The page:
Ems fans catch Canham fever from rising star.
Long after his teammates have left the field, Mitch Canham stands on his toes, stretching across the top of the Eugene dugout to sign autographs.
Canham is usually the last player to exit the field, often 10 minutes after the final pitch, as dozens of fans - young and old, drunk and sober - dangle hats, gloves, baseballs and anything else they can get signed in front of the San Diego Padres' 2007 first-round selection.
"I know how it was growing up, trying to get autographs from all the big-time players," Canham said. "My dad always told me to make sure I'm humble. I was there once.
"Sometimes that's why they come to the park, or stick around the extra couple of innings, to get somebody's autograph or just to say hi. I make it a point to give a little bit of extra time. It's no big deal."
Canham, who spent three years as the catcher for two-time College World Series champion Oregon State, has found a home in Eugene - ironically, the city that despises nearly all Beavers.
"We always give him a hard time about it," fellow catcher Justin Pickett said. "The fans love him around here and they should. He brought two national championships to Oregon. That's a big deal."
Local fans have been able to spend more time with Canham this summer because of a freak injury, coming the day before he was going to be promoted to Fort Wayne, the next step up the professional baseball ladder.
Two innings after drilling his first career grand slam - on July 14 - a foul tip bounced before connecting with Canham's testicles.
"My cup wasn't on right. My support didn't have it tight against my body," he said. "It nailed me at 90 miles per hour."
The umpire walked a baseball out to the pitcher, allowing Canham, who had collapsed on the dirt, to regain his composure. Upon returning, the umpire asked Canham if he was OK.
"I guess so," Canham said.
Afraid to be taken out of a game, Canham's nightmare turned worse two days later.
After hitting a double in his first at-bat as designated hitter the day after the injury, he was running in extreme pain. During the rest of his at-bats, he didn't even focus on hitting - just on the pain every time he made contact with the pitch.
Canham could barely walk the next morning and went to the doctor, who recommended surgery to make sure there wasn't any severe damage. It was several days after the surgery that Canham was finally able to move again, and was more than two weeks before he entered a game.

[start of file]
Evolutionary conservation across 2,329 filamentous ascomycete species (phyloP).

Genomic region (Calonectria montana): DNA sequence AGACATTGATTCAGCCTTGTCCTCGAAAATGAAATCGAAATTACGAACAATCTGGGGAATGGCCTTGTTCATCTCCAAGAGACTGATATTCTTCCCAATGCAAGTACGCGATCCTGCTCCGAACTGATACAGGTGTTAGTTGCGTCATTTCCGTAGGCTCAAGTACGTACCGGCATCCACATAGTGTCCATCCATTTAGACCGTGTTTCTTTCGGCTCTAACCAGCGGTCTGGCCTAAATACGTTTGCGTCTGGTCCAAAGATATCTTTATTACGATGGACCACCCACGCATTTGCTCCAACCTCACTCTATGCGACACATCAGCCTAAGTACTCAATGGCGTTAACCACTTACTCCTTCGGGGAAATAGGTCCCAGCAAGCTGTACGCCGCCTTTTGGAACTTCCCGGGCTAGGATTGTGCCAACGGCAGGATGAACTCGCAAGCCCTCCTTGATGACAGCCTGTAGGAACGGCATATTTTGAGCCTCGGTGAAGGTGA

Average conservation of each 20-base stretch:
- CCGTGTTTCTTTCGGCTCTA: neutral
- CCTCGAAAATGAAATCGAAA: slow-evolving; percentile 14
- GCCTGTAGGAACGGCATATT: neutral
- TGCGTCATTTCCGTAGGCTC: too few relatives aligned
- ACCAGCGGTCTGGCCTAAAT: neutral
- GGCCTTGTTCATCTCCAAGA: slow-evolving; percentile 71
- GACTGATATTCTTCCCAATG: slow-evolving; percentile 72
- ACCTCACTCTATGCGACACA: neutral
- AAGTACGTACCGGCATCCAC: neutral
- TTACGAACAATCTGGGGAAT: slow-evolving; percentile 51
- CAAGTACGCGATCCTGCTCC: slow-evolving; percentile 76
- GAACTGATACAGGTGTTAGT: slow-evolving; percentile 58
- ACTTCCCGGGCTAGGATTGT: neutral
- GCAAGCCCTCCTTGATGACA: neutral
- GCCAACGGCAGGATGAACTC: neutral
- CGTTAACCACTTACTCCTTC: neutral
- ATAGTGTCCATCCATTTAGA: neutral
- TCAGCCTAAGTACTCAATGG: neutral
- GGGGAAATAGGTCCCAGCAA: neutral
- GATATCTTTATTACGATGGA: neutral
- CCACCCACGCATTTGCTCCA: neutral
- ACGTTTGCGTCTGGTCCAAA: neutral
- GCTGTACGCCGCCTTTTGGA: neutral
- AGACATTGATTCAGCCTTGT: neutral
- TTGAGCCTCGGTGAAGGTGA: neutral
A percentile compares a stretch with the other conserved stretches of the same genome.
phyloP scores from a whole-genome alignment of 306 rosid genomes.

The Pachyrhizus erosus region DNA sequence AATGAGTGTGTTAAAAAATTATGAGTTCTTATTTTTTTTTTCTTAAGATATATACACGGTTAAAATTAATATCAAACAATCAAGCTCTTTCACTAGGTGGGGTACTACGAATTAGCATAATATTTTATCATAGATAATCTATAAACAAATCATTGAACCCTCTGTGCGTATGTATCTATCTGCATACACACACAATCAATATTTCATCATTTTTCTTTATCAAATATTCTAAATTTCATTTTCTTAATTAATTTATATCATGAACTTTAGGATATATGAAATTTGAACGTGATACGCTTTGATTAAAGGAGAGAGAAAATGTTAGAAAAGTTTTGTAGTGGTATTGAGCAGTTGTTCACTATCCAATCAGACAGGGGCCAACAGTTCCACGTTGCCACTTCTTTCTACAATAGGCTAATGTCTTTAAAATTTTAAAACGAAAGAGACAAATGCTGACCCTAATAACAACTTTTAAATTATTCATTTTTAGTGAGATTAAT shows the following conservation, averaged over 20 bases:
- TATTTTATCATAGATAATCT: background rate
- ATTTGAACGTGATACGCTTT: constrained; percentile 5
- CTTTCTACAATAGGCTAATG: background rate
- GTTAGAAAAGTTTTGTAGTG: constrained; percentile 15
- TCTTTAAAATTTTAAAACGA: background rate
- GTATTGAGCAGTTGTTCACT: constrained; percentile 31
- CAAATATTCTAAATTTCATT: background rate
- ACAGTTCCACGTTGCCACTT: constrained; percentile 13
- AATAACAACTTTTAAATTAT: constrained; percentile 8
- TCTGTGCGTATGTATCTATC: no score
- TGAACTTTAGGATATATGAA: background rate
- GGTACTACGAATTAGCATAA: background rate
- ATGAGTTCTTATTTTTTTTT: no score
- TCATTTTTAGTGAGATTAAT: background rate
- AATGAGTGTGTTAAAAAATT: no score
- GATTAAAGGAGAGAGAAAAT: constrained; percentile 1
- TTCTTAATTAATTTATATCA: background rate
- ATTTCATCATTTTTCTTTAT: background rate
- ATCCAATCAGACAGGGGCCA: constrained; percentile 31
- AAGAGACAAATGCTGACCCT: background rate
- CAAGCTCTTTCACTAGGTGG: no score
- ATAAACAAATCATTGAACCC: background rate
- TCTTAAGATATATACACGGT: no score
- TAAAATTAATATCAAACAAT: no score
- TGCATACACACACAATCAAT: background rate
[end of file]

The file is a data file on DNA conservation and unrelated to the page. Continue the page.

"It kinda hurt being out for so long and just laying in bed, not being able to do nothing," Canham said. "Physically, my body got drained. Trying to come back now and play every day, it's strenous on the body. I couldn't stand to be out another day. It was killing me."
The catcher was embarassed by the injury at first, even opting to shut off his cell phone at one point early in his recovery.
"It's nothing anybody wants to talk about, your manhood getting nailed," he said. "I saw it in the papers, I saw it on TV. I just shut my phone off, watched TV, relaxed and focused on healing."
The time off allowed him to improve other parts of his game, including those important to being a good teammate. Pickett noted that Canham is very baseball savvy and listens intently, which allows him to command respect on the field.
"He has definite leadership abilities," Eugene manager Greg Riddoch said. "To have that kind of a take-charge guy behind the plate is extremely important."
Finally healthy, the collegiate All-American said his goal is to make it to the major leagues in three or four years, eventually becoming an all-star catcher who leads the Padres to a World Series title.
"I always like to shoot for the stars," Canham said. "I always like to put myself on that level. If I didn't go into college saying, 'Hey, I'm gonna win a national championship,' I don't think I ever would have."
In the meantime, Canham said he is in a great situation with a top-notch organization. However, what has meant the most is the family support from T-ball to professional baseball.
"Growing up I was always a die-hard M's fan, just because me and my dad would sit around and watch Mariners games all the time," said Canham, who grew up in Everett, Wash. "It's funny, my dad never talks about the Mariners any more. All we talk about is the Padres and what they're doing.
"Even if I got picked up by the Yankees, my dad would find a way to like them."
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|Title Annotation:||Sports; The ex-OSU standout's summer with the Emeralds shows why the Padres made him a first-round pick|
|Publication:||The Register-Guard (Eugene, OR)|
|Date:||Aug 25, 2007|
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